While the social network isn’t doing away with its direct-sale initiative, it is focusing its attention on ads that drive consumers to retailers’ sites.
The search engine wants to let consumers get input from their social connections.
Microsoft Corp.’s Bing search engine has added a feature that allows a consumer to tag up to five of her Facebook friends when doing a search, including when it relates to online shopping.
The functionality aims to help shoppers “effortlessly tap into the collective wisdom of [their] social network, and get input from your friends who are in the know,” Kim Vlcek, program manager for Bing’s social team, wrote in a blog post.
When a shopper searches for “running shoes,” for example, she can then type a question or comment in Bing’s social sidebar and tag friends who might have some insights. With the consumer’s permission, Bing then posts the question or comment on her Facebook timeline, a virtual scrapbook that features a graphical and chronological summary of events in a consumer’s life on the social network and other interests that she chooses to share. Facebook then notifies the consumer’s tagged friends so that they know to respond.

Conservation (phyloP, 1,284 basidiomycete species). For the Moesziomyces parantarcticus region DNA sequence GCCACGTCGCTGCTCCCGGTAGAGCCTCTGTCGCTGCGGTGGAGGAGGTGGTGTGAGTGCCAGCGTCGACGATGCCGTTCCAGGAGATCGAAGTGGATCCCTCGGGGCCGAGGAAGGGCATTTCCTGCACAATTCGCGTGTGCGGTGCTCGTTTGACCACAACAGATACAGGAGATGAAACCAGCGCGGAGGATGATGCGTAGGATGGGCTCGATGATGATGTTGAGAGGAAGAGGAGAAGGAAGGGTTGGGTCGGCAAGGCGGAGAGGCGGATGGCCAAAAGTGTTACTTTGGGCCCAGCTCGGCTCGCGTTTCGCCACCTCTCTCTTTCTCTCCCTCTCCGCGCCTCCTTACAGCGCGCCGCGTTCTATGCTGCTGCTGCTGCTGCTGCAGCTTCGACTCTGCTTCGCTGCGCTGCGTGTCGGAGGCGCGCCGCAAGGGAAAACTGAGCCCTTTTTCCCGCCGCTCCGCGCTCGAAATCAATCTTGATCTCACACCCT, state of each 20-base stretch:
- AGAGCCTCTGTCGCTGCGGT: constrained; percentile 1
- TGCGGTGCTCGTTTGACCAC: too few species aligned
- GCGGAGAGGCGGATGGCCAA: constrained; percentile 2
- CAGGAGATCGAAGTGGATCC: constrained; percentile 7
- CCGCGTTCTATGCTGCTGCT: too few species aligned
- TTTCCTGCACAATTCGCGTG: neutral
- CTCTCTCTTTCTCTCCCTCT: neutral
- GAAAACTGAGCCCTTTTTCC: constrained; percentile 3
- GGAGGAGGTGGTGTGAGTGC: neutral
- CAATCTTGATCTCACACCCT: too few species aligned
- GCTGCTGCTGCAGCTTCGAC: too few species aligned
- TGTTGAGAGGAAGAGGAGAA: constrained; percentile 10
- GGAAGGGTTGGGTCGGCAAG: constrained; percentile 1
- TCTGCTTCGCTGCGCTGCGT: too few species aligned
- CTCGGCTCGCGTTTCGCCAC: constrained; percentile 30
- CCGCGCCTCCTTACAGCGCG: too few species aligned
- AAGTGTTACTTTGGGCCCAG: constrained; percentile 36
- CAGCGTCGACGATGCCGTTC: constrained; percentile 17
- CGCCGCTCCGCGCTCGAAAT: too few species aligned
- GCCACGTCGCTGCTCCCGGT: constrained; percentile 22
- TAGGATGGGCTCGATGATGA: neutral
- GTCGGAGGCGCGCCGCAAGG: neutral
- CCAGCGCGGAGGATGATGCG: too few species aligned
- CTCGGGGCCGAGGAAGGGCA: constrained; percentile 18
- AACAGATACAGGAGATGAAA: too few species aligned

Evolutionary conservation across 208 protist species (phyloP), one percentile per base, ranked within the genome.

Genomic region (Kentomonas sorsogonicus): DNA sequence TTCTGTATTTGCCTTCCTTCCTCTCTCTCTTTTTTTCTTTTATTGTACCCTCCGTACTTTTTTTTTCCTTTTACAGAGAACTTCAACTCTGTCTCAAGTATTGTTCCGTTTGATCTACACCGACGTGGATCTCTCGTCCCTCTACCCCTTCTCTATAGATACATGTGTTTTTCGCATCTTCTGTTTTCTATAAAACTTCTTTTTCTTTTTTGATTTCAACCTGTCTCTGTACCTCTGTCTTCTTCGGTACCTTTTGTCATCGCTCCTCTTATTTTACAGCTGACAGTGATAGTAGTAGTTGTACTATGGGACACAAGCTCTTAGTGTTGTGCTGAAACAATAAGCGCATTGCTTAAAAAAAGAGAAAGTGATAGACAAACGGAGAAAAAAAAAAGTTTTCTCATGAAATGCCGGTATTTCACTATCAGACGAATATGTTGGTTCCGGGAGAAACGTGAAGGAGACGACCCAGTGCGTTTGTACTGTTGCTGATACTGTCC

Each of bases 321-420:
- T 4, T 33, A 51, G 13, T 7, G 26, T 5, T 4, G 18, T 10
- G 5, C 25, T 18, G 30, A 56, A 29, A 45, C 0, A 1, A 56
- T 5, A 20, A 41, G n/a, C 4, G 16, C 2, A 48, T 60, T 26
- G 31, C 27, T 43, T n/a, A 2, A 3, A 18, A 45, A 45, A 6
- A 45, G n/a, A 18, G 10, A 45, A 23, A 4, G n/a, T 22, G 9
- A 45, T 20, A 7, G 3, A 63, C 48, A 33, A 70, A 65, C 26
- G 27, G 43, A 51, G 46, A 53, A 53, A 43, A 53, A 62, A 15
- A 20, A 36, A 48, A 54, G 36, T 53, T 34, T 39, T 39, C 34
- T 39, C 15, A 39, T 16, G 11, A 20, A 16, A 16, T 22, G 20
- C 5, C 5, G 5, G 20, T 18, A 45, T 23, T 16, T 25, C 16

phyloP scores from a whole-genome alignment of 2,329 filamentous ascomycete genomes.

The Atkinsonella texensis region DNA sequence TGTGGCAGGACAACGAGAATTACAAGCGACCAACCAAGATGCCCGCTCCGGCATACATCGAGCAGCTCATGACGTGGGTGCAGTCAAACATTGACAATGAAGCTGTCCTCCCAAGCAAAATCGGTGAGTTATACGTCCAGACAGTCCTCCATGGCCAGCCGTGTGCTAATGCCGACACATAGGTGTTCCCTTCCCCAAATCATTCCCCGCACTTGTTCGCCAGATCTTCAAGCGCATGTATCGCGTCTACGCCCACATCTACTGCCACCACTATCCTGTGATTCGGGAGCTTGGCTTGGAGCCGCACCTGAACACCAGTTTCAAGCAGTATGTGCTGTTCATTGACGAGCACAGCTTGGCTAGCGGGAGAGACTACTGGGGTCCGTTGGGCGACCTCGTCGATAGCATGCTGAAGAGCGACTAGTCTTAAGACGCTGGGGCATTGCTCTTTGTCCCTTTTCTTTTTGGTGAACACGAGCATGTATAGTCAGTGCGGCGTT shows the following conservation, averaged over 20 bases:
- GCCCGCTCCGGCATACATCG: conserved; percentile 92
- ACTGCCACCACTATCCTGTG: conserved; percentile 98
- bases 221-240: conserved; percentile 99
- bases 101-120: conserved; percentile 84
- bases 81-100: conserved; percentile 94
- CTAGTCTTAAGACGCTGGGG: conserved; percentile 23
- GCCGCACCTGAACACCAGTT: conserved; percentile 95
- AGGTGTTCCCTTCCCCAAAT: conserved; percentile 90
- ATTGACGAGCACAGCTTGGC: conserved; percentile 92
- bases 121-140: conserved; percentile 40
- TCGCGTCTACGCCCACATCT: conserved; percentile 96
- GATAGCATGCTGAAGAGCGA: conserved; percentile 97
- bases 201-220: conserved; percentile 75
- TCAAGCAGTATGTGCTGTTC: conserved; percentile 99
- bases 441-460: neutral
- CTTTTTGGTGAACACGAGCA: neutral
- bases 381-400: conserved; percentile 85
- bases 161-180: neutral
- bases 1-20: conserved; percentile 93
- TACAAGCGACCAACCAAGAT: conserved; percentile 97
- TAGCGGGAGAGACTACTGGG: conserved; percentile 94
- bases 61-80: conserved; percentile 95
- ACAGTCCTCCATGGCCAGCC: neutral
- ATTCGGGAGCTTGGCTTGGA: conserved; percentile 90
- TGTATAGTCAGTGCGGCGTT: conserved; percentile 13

The new tagging function refines the “social sidebar” launched last month by Bing. For consumers who sign into the social network, the social sidebar automatically shows a few connections under “Friends Who Might Know” or “People Who Know” tabs. However, consumers have been limited to asking those few people whom Bing suggested they might know or asking allof her friends via an Ask Friends button.
With the new refinement, Vlcek writes, the consumer can specify which of her friends she’d like to respond to her question or comment.
Microsoft owns a 1.6% stake in Facebook.